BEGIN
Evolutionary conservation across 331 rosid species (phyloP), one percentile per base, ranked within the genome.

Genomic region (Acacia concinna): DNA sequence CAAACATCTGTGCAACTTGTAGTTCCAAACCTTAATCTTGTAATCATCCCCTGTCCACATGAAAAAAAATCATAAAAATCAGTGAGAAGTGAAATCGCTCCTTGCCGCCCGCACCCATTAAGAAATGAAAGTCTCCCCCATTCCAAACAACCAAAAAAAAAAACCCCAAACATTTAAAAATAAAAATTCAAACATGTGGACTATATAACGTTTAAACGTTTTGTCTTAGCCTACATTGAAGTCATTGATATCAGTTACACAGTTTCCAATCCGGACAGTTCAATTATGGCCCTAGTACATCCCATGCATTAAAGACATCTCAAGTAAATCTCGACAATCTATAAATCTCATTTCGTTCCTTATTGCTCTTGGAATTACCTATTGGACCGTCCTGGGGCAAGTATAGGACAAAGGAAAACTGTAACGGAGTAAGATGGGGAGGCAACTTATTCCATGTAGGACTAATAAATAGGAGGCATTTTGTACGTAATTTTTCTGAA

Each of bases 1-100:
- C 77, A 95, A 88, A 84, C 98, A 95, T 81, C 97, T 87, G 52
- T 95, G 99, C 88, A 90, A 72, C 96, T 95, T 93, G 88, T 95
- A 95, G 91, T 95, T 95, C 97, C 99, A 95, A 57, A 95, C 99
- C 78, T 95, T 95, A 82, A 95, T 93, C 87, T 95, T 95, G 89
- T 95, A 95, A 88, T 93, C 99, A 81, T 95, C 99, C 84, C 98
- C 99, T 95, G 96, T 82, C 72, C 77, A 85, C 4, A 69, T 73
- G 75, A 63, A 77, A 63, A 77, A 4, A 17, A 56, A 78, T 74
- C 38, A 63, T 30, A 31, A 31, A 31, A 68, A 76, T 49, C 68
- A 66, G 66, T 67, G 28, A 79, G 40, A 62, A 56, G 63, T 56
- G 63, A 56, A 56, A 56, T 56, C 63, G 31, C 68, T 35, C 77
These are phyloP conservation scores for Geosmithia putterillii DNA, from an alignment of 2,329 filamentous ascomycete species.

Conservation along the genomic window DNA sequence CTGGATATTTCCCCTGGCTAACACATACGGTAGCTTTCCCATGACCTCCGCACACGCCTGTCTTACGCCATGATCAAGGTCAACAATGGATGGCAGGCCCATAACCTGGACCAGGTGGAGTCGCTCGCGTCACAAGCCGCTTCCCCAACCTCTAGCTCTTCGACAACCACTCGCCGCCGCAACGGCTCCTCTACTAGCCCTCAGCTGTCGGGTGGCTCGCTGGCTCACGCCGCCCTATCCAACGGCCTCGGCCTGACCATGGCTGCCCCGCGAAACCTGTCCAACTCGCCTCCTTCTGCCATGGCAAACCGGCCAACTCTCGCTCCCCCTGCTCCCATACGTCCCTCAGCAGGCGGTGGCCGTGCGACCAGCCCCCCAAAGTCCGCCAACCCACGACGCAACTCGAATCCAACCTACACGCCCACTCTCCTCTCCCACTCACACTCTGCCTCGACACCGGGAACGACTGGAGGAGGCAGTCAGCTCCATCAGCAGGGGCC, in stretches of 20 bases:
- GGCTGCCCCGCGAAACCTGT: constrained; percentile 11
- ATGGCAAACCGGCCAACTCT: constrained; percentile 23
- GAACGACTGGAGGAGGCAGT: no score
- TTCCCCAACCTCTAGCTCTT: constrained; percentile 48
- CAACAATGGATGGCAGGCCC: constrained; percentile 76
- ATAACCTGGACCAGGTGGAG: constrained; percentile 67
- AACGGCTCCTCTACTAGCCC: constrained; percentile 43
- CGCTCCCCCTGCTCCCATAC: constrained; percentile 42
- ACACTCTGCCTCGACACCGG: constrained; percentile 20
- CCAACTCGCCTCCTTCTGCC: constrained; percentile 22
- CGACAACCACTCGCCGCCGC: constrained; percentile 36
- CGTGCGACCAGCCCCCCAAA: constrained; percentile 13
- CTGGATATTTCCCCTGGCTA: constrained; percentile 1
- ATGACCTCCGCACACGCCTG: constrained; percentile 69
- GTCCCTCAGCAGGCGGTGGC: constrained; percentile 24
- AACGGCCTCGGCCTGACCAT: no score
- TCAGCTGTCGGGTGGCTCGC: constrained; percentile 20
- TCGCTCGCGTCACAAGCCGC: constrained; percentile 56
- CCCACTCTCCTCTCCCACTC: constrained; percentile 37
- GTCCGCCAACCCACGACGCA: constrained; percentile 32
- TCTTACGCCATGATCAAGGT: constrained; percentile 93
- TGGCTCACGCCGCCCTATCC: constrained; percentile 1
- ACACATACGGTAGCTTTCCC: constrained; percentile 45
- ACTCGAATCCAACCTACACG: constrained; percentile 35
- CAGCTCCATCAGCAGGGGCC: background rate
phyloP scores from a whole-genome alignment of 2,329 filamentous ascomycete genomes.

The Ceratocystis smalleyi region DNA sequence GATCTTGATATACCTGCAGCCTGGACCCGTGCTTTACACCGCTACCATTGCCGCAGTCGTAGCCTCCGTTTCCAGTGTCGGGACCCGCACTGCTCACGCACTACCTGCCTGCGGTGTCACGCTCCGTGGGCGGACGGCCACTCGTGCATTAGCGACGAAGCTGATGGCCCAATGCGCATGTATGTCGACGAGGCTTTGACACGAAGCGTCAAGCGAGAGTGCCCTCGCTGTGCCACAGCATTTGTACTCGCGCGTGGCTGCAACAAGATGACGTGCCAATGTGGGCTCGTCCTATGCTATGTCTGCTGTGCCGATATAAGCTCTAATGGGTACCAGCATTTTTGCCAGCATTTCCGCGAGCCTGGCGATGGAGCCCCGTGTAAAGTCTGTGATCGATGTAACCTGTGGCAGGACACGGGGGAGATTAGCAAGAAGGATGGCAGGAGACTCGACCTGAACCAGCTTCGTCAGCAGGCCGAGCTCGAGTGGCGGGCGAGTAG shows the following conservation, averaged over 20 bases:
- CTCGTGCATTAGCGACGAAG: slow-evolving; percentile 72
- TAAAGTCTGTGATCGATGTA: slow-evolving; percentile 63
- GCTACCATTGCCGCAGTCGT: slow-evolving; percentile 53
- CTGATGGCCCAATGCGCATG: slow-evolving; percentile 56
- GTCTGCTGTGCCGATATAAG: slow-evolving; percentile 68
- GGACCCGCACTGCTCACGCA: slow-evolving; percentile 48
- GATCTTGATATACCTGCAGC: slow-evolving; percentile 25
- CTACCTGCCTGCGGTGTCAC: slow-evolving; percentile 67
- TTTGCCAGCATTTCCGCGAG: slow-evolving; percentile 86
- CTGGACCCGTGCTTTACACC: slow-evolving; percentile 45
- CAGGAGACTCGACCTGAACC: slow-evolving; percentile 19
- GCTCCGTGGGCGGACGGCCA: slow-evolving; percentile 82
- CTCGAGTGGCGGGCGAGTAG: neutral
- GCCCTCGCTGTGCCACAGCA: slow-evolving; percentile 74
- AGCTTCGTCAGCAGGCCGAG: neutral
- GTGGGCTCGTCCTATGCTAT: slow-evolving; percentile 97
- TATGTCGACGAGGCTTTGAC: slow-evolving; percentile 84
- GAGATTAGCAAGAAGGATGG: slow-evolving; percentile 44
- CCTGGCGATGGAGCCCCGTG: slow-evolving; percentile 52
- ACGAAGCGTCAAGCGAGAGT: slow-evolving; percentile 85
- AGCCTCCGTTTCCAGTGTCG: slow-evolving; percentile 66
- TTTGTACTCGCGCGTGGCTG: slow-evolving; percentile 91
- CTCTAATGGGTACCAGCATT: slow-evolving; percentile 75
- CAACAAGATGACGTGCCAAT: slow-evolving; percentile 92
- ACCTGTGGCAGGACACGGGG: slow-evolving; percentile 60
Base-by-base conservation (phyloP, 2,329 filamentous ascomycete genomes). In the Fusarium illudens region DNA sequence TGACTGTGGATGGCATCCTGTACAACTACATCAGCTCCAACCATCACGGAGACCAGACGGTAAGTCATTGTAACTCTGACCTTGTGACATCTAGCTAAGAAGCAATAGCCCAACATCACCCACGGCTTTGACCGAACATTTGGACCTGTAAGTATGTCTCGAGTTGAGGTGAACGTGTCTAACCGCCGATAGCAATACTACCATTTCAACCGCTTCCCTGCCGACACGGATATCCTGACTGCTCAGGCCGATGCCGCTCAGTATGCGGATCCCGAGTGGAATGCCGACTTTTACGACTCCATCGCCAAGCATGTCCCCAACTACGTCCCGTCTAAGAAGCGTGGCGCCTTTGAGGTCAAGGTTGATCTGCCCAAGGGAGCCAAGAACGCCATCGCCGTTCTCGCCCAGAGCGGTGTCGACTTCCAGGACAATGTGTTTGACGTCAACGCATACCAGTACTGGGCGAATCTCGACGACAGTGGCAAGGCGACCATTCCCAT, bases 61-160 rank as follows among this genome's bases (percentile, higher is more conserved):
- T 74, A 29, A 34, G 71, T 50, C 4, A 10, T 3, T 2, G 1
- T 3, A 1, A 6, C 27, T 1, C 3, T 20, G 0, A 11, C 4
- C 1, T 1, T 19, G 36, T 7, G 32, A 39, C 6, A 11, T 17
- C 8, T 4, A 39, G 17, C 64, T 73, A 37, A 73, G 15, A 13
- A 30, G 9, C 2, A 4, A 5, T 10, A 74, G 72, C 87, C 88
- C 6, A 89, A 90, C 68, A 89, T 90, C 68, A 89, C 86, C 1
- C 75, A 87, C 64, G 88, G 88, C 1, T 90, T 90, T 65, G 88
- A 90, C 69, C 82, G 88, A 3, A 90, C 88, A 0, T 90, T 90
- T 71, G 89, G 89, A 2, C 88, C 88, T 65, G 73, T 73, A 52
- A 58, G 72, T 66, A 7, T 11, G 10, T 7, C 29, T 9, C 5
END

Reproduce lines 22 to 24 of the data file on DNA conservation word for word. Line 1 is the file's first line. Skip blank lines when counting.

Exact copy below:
- AACGGCTCCTCTACTAGCCC: constrained; percentile 43
- CGCTCCCCCTGCTCCCATAC: constrained; percentile 42
- ACACTCTGCCTCGACACCGG: constrained; percentile 20